DNA-based Genetic Analysis and Biotechnology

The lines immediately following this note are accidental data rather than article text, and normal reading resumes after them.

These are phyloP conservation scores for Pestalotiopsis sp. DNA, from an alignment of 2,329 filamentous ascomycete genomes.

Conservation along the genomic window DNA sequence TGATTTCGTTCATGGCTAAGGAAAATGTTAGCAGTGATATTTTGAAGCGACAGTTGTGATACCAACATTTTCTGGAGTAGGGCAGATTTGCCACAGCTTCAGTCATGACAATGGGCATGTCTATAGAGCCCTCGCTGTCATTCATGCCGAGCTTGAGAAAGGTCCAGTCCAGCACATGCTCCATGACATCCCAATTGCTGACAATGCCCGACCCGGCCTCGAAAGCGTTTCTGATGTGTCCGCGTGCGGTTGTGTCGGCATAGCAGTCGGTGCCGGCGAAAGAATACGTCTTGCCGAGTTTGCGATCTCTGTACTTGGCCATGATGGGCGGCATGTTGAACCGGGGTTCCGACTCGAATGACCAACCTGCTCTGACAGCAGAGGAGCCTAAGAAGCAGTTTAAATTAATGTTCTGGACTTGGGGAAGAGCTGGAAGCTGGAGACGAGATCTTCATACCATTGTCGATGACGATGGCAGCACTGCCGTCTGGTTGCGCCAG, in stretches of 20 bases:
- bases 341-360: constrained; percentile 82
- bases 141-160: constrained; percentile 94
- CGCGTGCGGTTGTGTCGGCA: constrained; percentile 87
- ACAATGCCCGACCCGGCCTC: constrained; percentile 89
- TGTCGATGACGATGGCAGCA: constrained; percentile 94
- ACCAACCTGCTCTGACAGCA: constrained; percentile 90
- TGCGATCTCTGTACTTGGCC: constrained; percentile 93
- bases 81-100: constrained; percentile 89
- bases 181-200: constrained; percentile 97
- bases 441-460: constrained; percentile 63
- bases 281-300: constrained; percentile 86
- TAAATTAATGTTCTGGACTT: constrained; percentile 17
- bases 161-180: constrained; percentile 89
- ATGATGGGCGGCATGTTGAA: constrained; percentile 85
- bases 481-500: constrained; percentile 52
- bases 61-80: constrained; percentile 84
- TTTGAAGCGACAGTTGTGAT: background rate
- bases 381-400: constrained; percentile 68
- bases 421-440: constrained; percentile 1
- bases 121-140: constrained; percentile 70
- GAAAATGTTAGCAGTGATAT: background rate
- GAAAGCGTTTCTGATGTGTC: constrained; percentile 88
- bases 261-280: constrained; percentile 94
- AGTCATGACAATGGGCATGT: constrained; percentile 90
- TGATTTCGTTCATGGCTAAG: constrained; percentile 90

For some years, it has been possible to create transgenic rodents w h i c h carry addit ional D N A sequences introduced through pronuclear injection. These have been very successful ly used to address the effects of overexpression of any chosen gene. However , this technology suffers three pr inc i - pal l imitat ions: first, there is no control over where the foreign D N A integrates into the host genome; second, there is no control over the number of copies of the introduced gene; and, t h i r d , this technology is l imited to the addi t ion of D N A , and cannot therefore be used to look at loss of gene funct ion. These l imitat ions stimulated efforts to create a more controllable methodology, w h i c h finally arose out of the dual technologies of embryonic stem (ES) cell culture and gene targeting. In combinat ion , these approaches n o w a l l o w the product ion of murine strains w h i c h bear precise genetic alterations, inc luding both the addi t ion and subtract ion of sequences. This approach has been termed "gene target ing" .